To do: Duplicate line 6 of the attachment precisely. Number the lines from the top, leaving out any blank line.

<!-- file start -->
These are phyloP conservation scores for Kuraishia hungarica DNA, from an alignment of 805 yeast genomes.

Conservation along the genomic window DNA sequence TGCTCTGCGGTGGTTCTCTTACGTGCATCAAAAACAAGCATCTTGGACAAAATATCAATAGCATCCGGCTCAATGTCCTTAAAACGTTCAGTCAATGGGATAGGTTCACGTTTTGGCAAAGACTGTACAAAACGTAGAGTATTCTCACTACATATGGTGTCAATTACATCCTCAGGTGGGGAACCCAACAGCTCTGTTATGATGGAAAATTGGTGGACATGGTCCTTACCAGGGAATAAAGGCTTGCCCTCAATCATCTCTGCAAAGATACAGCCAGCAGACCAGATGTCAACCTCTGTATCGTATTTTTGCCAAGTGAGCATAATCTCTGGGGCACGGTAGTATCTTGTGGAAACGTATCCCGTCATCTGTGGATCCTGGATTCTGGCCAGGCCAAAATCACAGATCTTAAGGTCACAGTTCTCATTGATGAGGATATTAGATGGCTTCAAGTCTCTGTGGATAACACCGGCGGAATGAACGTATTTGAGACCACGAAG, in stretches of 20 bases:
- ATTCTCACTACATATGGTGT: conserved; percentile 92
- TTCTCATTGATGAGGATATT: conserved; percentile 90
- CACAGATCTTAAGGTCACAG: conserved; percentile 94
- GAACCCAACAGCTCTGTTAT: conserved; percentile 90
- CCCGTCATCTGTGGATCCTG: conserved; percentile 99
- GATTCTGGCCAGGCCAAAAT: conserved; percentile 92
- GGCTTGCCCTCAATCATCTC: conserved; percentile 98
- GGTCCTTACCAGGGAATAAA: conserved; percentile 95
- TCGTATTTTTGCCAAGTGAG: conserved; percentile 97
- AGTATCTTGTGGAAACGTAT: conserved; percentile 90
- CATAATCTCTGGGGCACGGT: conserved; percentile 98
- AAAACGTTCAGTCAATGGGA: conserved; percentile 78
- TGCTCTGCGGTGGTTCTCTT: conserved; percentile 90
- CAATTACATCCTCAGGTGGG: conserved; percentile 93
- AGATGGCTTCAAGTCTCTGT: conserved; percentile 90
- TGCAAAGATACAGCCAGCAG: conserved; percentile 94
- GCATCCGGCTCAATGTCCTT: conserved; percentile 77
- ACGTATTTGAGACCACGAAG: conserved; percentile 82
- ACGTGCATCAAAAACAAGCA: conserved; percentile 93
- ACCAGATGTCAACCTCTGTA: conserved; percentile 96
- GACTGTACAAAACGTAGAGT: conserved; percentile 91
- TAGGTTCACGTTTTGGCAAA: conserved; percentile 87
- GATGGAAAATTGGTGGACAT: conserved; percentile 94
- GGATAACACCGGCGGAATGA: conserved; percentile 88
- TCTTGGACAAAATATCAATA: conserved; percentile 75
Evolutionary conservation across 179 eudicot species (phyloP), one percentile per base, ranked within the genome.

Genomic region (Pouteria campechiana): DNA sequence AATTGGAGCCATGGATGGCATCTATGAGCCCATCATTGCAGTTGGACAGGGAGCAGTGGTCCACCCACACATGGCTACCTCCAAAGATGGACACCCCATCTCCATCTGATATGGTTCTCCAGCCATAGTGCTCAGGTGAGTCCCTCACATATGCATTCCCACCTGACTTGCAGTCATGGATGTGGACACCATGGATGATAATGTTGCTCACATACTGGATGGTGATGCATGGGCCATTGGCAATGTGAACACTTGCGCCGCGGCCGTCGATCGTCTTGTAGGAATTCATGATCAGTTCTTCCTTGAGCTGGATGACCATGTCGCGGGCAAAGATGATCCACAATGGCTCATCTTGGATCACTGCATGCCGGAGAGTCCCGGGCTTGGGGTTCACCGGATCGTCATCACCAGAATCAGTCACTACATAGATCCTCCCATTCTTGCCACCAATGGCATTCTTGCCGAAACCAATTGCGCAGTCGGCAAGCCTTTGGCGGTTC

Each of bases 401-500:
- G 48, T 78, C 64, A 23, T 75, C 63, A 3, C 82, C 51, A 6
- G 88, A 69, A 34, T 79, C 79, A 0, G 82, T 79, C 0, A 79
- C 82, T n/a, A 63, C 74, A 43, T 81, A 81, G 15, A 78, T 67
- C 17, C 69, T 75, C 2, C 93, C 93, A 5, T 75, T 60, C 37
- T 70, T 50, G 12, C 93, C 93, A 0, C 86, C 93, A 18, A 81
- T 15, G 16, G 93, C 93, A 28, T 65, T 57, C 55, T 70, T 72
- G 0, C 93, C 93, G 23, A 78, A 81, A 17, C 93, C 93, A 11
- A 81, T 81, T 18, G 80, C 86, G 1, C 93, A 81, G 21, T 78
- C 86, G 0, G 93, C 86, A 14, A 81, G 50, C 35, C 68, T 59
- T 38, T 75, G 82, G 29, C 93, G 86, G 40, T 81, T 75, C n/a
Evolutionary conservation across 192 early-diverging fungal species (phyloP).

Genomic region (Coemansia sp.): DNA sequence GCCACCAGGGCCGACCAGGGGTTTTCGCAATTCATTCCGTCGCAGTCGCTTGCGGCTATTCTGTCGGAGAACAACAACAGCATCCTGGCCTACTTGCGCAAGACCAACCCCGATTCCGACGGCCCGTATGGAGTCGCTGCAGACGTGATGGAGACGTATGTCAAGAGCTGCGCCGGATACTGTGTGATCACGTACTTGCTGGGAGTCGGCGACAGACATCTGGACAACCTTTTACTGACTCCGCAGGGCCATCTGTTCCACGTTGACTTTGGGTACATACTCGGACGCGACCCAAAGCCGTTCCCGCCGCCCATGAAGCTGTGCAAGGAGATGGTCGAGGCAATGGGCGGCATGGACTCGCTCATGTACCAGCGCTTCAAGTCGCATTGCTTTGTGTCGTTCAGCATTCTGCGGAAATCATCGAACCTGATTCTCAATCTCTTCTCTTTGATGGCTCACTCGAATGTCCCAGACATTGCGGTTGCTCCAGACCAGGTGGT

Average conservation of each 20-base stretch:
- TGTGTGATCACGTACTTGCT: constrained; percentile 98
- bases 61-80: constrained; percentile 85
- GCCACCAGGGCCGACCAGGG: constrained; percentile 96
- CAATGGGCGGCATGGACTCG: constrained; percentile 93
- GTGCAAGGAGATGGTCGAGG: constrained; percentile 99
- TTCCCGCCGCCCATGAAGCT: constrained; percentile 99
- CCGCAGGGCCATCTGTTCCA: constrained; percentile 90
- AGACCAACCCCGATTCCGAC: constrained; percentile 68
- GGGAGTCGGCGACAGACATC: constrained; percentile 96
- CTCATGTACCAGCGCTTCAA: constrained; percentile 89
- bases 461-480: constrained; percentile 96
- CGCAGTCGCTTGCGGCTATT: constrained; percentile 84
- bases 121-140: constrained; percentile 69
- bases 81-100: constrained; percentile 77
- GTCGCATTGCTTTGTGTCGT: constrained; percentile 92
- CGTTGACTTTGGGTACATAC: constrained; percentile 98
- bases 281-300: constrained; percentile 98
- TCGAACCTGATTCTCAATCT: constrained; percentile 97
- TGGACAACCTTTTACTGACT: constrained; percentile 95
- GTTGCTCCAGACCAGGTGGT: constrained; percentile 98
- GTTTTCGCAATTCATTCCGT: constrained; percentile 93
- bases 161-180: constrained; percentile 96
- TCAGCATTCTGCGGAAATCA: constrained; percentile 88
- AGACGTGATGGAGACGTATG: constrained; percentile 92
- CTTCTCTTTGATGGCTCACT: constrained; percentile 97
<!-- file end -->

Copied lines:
- GAACCCAACAGCTCTGTTAT: conserved; percentile 90